This week it was my group’s turn to do the literature review. I did the review on the Dutch report about a self-sustaining energy plan for Texel in 2030. The report concluded that a fully self-sustaining energy system on Texel is not feasible in 2030 with the current state of technology unless 2/3 of the energy needs would be generated by windmills. I think this conclusion is a bit short-sighted because the research does not really talk about reducing energy demands and intelligent energy solutions on a smaller scale.
Nevertheless, the report provides some useful figures related to the energy use and demand of the island specified in different sectors, but above all it gives comprehensive data in how feasible different renewable energy production techniques really are in practice. Although the report is written in Dutch language, it can be very useful to every subsystem that relates to energy. A must read for the Dutch students among us I would suggest.
But let’s go back to this conclusion. This and some other facts in the report made me reflect on our own research. I know we are not aiming for just technical solutions, and the “socio-part” (referring to topic of week 1) of the design solution will be the real challenge in this case, but we still need a firm technical foundation. After having a closer look on the subsystems I began to wonder in which subsystem the built environment is addressed.
Because of my background in building technology I know that in the last few years a lot has been achieved in terms of reducing energy demands and intelligent small scale energy solutions. I think these can play a big role in at least the energy-part of our design solution, especially because the report states that a self-sustaining energy system is not feasible unless large scale windmill facilities would be used, while it neglects the developments I just mentioned. In my opinion these innovations can really contribute to a more feasible design and should be looked after. In my next column I will try to give some examples of how different subsystems could be related to the built environment to illustrate its potential for our final design.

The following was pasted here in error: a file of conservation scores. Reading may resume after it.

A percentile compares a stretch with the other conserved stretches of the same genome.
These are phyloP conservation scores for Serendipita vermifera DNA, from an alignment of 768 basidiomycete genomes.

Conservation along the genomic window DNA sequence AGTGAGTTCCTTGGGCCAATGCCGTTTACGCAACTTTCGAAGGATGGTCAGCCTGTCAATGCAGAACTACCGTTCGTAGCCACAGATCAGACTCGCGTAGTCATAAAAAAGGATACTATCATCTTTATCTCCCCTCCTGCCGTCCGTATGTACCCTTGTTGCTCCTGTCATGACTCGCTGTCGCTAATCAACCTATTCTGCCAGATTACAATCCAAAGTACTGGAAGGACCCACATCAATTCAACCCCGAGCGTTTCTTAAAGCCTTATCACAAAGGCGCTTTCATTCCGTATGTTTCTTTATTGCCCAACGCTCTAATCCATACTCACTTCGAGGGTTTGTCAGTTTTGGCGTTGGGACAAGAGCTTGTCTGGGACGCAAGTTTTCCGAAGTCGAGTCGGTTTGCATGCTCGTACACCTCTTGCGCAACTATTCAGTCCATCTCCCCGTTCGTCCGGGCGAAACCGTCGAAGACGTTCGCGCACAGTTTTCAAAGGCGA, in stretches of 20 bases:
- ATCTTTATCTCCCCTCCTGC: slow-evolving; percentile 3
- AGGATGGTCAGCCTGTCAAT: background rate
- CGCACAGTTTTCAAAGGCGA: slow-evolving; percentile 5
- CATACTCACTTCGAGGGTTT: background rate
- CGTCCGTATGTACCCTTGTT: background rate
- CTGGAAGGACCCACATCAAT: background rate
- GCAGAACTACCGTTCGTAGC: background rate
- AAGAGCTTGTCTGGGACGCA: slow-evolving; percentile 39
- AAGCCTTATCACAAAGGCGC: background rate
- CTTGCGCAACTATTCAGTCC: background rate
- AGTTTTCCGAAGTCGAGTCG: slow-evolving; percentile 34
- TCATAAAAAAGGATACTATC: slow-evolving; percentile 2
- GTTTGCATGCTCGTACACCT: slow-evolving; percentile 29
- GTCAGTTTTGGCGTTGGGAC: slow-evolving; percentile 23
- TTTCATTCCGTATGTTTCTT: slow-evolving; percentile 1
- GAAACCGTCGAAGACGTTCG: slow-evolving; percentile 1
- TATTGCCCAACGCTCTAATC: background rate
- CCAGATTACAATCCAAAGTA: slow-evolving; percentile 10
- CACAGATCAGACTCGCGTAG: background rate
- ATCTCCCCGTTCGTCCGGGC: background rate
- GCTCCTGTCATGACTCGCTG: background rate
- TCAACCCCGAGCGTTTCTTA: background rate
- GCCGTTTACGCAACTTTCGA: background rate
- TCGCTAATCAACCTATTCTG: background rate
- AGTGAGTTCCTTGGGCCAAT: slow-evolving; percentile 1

Besides some “gaps” in the technical part of the research, the report also made me wonder about other non-physical topics related to the research and the design outcome. Splitting up the research in different subsystems towards a socio-technical system might work well as long as the subsystems cover everything. Let’s assume that our design will be technically feasible and finds a good balance between social and technical solutions or even combines them. That would be great, but it tells us nothing about financial and political feasibility nor about the timespan and phasing in which the design can be realised. A holistic design solution for Texel, also has to address these topics.
This again made me wonder to which extend a feasible design solution is going to be a physical entity like the designs I make in my architectural projects. A crucial part of the physical design solution is the process it takes to realise it, so this should also be part of the research we do and the final design we present. This could be everything from business models to governmental policies and so on.
I hope this column makes you wonder as much as I do about how the final design should look like and where the focus of the research should be…